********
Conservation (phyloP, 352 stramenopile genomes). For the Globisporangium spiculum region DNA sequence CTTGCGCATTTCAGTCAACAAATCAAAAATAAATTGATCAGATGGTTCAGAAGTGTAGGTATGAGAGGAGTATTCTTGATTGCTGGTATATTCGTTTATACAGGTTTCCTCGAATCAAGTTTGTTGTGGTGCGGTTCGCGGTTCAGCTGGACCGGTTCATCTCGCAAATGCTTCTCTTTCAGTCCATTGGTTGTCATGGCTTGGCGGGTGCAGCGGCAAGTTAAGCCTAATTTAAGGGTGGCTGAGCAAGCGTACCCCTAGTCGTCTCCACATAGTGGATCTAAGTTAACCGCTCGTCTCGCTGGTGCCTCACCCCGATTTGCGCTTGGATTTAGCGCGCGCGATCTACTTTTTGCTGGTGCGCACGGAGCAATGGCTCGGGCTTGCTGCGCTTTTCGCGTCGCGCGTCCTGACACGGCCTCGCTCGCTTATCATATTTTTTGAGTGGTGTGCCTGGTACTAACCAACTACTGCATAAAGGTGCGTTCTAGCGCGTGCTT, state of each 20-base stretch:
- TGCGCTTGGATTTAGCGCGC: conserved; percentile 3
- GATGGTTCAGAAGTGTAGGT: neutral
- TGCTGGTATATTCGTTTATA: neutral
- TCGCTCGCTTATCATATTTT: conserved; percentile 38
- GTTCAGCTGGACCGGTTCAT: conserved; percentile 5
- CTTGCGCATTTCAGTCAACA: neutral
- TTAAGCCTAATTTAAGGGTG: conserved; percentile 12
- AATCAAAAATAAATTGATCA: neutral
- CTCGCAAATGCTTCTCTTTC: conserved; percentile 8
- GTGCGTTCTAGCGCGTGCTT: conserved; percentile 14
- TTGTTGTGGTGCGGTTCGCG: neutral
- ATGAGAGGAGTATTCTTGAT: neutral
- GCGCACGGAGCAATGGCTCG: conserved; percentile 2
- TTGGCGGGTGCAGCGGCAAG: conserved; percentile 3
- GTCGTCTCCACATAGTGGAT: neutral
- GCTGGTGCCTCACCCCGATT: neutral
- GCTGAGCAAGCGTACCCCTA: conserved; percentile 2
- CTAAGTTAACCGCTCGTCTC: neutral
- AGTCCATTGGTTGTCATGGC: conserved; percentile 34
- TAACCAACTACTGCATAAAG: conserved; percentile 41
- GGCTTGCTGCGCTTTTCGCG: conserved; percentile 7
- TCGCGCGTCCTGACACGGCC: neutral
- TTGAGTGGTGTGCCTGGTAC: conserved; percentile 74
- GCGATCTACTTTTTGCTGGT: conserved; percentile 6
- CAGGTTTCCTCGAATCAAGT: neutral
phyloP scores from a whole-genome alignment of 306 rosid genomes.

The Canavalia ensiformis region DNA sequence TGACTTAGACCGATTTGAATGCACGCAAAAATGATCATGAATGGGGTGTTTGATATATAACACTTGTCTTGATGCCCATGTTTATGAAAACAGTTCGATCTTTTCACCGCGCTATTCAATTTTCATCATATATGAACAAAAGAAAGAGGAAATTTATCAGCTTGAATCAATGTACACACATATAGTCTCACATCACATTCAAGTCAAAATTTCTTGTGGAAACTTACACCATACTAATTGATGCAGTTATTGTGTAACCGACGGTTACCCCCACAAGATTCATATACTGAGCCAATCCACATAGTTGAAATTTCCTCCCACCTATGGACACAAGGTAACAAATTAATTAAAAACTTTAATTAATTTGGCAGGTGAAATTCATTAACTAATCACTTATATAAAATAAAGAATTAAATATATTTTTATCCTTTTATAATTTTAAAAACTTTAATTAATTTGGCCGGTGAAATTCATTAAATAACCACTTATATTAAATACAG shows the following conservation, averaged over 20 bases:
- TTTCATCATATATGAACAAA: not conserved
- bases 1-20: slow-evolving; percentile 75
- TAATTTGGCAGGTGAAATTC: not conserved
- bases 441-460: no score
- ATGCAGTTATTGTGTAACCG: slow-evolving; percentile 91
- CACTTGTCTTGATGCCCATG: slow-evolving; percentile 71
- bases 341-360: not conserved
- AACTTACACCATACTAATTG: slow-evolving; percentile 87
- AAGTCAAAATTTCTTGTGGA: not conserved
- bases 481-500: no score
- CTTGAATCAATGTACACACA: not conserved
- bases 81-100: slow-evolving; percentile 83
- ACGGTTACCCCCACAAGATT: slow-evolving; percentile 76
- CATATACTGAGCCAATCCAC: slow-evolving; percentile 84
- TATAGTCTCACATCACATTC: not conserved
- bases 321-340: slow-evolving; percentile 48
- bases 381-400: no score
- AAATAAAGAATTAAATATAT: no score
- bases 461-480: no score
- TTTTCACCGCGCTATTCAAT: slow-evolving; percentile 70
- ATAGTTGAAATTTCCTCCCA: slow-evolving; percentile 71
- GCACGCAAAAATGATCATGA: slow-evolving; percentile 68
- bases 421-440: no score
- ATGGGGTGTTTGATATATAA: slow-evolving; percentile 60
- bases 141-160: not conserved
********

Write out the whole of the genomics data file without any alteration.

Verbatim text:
Conservation (phyloP, 352 stramenopile genomes). For the Globisporangium spiculum region DNA sequence CTTGCGCATTTCAGTCAACAAATCAAAAATAAATTGATCAGATGGTTCAGAAGTGTAGGTATGAGAGGAGTATTCTTGATTGCTGGTATATTCGTTTATACAGGTTTCCTCGAATCAAGTTTGTTGTGGTGCGGTTCGCGGTTCAGCTGGACCGGTTCATCTCGCAAATGCTTCTCTTTCAGTCCATTGGTTGTCATGGCTTGGCGGGTGCAGCGGCAAGTTAAGCCTAATTTAAGGGTGGCTGAGCAAGCGTACCCCTAGTCGTCTCCACATAGTGGATCTAAGTTAACCGCTCGTCTCGCTGGTGCCTCACCCCGATTTGCGCTTGGATTTAGCGCGCGCGATCTACTTTTTGCTGGTGCGCACGGAGCAATGGCTCGGGCTTGCTGCGCTTTTCGCGTCGCGCGTCCTGACACGGCCTCGCTCGCTTATCATATTTTTTGAGTGGTGTGCCTGGTACTAACCAACTACTGCATAAAGGTGCGTTCTAGCGCGTGCTT, state of each 20-base stretch:
- TGCGCTTGGATTTAGCGCGC: conserved; percentile 3
- GATGGTTCAGAAGTGTAGGT: neutral
- TGCTGGTATATTCGTTTATA: neutral
- TCGCTCGCTTATCATATTTT: conserved; percentile 38
- GTTCAGCTGGACCGGTTCAT: conserved; percentile 5
- CTTGCGCATTTCAGTCAACA: neutral
- TTAAGCCTAATTTAAGGGTG: conserved; percentile 12
- AATCAAAAATAAATTGATCA: neutral
- CTCGCAAATGCTTCTCTTTC: conserved; percentile 8
- GTGCGTTCTAGCGCGTGCTT: conserved; percentile 14
- TTGTTGTGGTGCGGTTCGCG: neutral
- ATGAGAGGAGTATTCTTGAT: neutral
- GCGCACGGAGCAATGGCTCG: conserved; percentile 2
- TTGGCGGGTGCAGCGGCAAG: conserved; percentile 3
- GTCGTCTCCACATAGTGGAT: neutral
- GCTGGTGCCTCACCCCGATT: neutral
- GCTGAGCAAGCGTACCCCTA: conserved; percentile 2
- CTAAGTTAACCGCTCGTCTC: neutral
- AGTCCATTGGTTGTCATGGC: conserved; percentile 34
- TAACCAACTACTGCATAAAG: conserved; percentile 41
- GGCTTGCTGCGCTTTTCGCG: conserved; percentile 7
- TCGCGCGTCCTGACACGGCC: neutral
- TTGAGTGGTGTGCCTGGTAC: conserved; percentile 74
- GCGATCTACTTTTTGCTGGT: conserved; percentile 6
- CAGGTTTCCTCGAATCAAGT: neutral
phyloP scores from a whole-genome alignment of 306 rosid genomes.

The Canavalia ensiformis region DNA sequence TGACTTAGACCGATTTGAATGCACGCAAAAATGATCATGAATGGGGTGTTTGATATATAACACTTGTCTTGATGCCCATGTTTATGAAAACAGTTCGATCTTTTCACCGCGCTATTCAATTTTCATCATATATGAACAAAAGAAAGAGGAAATTTATCAGCTTGAATCAATGTACACACATATAGTCTCACATCACATTCAAGTCAAAATTTCTTGTGGAAACTTACACCATACTAATTGATGCAGTTATTGTGTAACCGACGGTTACCCCCACAAGATTCATATACTGAGCCAATCCACATAGTTGAAATTTCCTCCCACCTATGGACACAAGGTAACAAATTAATTAAAAACTTTAATTAATTTGGCAGGTGAAATTCATTAACTAATCACTTATATAAAATAAAGAATTAAATATATTTTTATCCTTTTATAATTTTAAAAACTTTAATTAATTTGGCCGGTGAAATTCATTAAATAACCACTTATATTAAATACAG shows the following conservation, averaged over 20 bases:
- TTTCATCATATATGAACAAA: not conserved
- bases 1-20: slow-evolving; percentile 75
- TAATTTGGCAGGTGAAATTC: not conserved
- bases 441-460: no score
- ATGCAGTTATTGTGTAACCG: slow-evolving; percentile 91
- CACTTGTCTTGATGCCCATG: slow-evolving; percentile 71
- bases 341-360: not conserved
- AACTTACACCATACTAATTG: slow-evolving; percentile 87
- AAGTCAAAATTTCTTGTGGA: not conserved
- bases 481-500: no score
- CTTGAATCAATGTACACACA: not conserved
- bases 81-100: slow-evolving; percentile 83
- ACGGTTACCCCCACAAGATT: slow-evolving; percentile 76
- CATATACTGAGCCAATCCAC: slow-evolving; percentile 84
- TATAGTCTCACATCACATTC: not conserved
- bases 321-340: slow-evolving; percentile 48
- bases 381-400: no score
- AAATAAAGAATTAAATATAT: no score
- bases 461-480: no score
- TTTTCACCGCGCTATTCAAT: slow-evolving; percentile 70
- ATAGTTGAAATTTCCTCCCA: slow-evolving; percentile 71
- GCACGCAAAAATGATCATGA: slow-evolving; percentile 68
- bases 421-440: no score
- ATGGGGTGTTTGATATATAA: slow-evolving; percentile 60
- bases 141-160: not conserved